“I’ve been looking forward to this for 21
2 months,” a grinning Backstrom said after the workout. “I’m kind of happy right now. It’s good to practice with the guys; feels pretty good out there. I haven’t been skating long, but it feels all right right now.”
While there remains no timetable for Backstrom’s return to the lineup, the positive news is a boon to the Capitals as they continue a late push to reach the playoffs. With Buffalo’s home win over Minnesota on Saturday night, the Capitals (37-30-8, 82 points) dropped two points behind the Sabres for the eighth and final Eastern Conference playoff spot, but Buffalo has played one more game. On Sunday, the Wild will visit the Capitals.
Backstrom has been symptom-free since he began skating regularly on March 13. Since then, the center worked out on the ice alone or with strength and conditioning coach Mark Nemish for 10 out of 11 days, gradually increasing the intensity of his sessions until he could be cleared for regular practice.
“It’s good sign for us. Everybody knows we miss him,” Capitals captain Alex Ovechkin said. “He’s that kind of guy we need right now. So I hope he’s going to be okay and he going to help us in these kind of games.”
Said Coach Dale Hunter: “It’s awesome. Awesome for the team, awesome for him. He’s a competitor that wants to play in these crucial games and I’m glad to see that he’s healthy now.”
Now that he has been cleared to take part in regular practices with the team, Backstrom must work his way back into game shape without suffering any setbacks. Then, in accordance with NHL concussion protocols, he must pass neuropsychological testing in order to be cleared by team physicians for game action, according to Capitals head athletic trainer Greg Smith.
Although he said he would “absolutely” like to be back before the end of the regular season, which concludes April 7 at the New York Rangers, Backstrom understands the importance of not rushing his return.
“It’s kind of like it feels like you’re back in training camp. It takes a little time,” Backstrom said. “Give me a couple more practices — I don’t know how long — we’ll see. But I can tell it feels good and see what happens.”
Given the uncertain nature of concussions, there’s no way to gauge how much time Backstrom might need before he is ready to rejoin the lineup. But whenever he is ready there’s little doubt his presence will elevate the Capitals.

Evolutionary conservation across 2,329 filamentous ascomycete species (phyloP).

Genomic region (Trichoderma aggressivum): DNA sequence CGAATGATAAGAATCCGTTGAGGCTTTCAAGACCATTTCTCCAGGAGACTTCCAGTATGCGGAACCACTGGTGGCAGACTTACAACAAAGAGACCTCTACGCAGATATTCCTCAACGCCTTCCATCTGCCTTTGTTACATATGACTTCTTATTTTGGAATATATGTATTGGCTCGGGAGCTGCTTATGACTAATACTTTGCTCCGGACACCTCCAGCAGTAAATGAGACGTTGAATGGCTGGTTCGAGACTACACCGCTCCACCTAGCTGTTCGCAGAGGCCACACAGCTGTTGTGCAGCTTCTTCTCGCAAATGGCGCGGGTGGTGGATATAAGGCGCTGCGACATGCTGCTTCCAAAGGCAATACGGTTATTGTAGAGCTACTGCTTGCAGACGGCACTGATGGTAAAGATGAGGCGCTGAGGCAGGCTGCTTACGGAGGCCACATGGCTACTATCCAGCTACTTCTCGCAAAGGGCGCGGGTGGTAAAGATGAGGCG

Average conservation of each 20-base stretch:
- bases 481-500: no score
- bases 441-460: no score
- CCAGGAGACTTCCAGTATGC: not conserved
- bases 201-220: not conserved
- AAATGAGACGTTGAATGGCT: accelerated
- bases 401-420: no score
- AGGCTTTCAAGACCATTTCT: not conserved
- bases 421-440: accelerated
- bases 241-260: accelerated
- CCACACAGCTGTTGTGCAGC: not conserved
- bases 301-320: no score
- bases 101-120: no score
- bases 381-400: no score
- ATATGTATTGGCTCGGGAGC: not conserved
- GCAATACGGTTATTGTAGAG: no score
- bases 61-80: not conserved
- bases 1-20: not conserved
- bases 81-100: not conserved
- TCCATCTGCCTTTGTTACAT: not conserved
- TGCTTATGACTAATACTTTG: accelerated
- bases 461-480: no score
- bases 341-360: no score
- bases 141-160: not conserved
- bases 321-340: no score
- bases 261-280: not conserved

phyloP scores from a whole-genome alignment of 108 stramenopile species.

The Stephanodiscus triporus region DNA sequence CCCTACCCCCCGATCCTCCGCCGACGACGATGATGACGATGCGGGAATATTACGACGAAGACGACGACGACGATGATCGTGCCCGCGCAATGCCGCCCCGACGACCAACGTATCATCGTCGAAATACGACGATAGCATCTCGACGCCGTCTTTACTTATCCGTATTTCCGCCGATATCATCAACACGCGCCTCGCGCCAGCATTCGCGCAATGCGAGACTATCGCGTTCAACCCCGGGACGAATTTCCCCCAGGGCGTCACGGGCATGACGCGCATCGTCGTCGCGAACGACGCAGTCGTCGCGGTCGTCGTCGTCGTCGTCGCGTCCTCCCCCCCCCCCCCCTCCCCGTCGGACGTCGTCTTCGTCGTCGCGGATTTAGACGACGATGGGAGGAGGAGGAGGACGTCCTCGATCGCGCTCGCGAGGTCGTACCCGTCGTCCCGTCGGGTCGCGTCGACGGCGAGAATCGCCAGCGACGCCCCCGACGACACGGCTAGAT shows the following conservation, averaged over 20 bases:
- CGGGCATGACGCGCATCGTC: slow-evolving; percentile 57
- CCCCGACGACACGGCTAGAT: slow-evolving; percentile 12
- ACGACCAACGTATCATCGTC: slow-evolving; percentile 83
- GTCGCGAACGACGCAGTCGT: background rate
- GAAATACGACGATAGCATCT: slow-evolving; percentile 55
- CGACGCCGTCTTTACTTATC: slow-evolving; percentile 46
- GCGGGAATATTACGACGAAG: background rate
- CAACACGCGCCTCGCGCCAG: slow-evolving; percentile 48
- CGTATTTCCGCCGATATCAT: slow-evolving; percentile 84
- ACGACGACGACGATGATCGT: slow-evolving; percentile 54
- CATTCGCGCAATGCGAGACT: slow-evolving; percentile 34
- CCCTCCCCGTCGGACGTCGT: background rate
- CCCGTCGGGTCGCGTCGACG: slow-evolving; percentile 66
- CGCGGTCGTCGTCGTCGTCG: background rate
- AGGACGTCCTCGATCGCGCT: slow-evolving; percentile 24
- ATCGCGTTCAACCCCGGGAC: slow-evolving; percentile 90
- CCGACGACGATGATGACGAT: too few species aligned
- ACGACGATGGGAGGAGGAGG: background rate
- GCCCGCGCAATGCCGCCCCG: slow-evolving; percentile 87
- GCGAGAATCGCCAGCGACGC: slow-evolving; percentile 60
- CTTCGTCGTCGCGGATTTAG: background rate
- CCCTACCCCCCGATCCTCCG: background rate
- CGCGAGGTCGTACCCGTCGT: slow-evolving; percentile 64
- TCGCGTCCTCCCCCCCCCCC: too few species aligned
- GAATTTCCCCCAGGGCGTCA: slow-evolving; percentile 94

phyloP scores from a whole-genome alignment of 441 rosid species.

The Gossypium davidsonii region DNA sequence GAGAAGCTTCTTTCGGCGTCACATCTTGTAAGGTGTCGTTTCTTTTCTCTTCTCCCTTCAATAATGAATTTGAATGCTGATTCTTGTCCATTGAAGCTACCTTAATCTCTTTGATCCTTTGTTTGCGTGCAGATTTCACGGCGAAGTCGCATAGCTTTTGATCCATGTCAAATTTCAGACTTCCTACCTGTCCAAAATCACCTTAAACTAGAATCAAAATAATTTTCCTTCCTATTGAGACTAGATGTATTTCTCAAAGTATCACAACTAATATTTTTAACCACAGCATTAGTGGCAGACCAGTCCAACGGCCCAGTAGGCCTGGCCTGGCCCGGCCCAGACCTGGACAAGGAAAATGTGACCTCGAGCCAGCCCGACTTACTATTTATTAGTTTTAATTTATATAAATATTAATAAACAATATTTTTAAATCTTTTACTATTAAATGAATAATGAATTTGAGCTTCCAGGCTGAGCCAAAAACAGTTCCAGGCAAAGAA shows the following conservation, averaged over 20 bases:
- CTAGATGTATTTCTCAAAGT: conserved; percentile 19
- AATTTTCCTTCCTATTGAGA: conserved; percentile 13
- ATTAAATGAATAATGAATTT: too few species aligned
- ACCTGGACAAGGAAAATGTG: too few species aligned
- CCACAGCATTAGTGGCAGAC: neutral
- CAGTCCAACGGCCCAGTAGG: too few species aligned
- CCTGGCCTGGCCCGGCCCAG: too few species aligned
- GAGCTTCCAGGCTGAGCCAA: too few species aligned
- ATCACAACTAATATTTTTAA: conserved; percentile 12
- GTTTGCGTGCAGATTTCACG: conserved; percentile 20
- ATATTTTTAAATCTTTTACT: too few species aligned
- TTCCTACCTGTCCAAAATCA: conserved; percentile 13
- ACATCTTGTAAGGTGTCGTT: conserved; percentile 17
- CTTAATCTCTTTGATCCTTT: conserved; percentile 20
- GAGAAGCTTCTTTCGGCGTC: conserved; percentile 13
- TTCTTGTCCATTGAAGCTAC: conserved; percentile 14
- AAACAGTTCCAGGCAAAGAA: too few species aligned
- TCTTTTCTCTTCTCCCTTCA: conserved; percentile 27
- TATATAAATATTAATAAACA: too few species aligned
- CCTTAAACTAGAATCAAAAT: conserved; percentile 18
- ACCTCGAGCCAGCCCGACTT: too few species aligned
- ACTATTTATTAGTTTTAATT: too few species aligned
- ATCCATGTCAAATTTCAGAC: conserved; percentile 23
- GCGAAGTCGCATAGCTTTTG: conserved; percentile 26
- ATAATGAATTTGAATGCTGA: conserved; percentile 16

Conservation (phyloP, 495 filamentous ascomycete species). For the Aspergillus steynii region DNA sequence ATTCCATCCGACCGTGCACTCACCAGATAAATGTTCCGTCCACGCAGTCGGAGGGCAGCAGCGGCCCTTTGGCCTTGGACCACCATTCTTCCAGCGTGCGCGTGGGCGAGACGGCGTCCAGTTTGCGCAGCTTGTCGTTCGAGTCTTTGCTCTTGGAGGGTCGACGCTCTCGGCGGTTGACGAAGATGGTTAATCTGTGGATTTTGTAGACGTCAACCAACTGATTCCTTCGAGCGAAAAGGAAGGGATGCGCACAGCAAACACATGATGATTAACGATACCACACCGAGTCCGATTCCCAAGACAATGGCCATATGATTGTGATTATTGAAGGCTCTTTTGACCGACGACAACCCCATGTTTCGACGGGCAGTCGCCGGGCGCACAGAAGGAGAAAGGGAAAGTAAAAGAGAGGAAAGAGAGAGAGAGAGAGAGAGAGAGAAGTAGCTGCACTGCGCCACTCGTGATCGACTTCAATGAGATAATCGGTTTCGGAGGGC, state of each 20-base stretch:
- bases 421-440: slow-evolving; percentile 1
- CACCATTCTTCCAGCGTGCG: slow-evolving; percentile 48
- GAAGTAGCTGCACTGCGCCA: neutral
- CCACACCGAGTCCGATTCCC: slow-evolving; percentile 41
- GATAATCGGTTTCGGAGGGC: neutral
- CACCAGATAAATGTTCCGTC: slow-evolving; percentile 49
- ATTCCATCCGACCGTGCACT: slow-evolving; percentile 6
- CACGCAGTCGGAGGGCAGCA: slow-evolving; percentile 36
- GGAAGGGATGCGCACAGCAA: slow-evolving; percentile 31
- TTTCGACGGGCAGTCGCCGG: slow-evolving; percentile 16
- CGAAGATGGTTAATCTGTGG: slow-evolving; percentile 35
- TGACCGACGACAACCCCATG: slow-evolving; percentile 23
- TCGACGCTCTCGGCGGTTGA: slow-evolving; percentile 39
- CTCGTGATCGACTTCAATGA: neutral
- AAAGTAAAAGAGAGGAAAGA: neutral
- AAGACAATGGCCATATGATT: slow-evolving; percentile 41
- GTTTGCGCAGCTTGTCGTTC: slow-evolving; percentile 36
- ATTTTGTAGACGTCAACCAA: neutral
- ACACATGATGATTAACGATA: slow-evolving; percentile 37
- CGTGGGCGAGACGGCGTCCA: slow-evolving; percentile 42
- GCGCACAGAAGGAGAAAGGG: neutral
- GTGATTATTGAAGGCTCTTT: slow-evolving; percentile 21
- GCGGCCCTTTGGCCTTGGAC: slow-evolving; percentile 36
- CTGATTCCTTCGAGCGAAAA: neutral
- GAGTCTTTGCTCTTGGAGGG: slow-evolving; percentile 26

Despite his lengthy absence, Backstrom remains fourth on the team with 42 points (13 goals, 29 assists). He was Washington’s best and most consistent player before suffering the concussion, in addition to being the No. 1 center on the depth chart. Backstrom plays in all situations — even-strength, power play and penalty kill — and when he is absent there’s simply no way to make up for the loss of his sublime passing skills.
“He’s a massive part of this team that we would love to have, we need to have,” said defenseman Karl Alzner, adding that whenever Backstrom returns it will bolster the Capitals’ depth. “He not only takes pressure off [other players taking on significant roles], but he makes everybody else better and that’s something that’s very special. Not a whole lot of guys can do that.”
There’s no question the Capitals are eager to see Backstrom return, but to a man, no one intends to rush him into the lineup before he’s ready.
“I want to be back as soon as possible, but you’ve gotta be careful and make sure you’re 100 percent before you go back,” Backstrom said. “You don’t want to get any setbacks and that’s what we’re looking forward to. I’m hoping I can be back as soon as possible, that’s my goal.”
Capitals notes: Joel Ward, who missed Friday’s game with a lower-body injury, is no longer on crutches, Hunter said, but the winger’s official status remains day to day. . . .
Washington reassigned Cody Eakin to the American Hockey League’s Hershey Bears.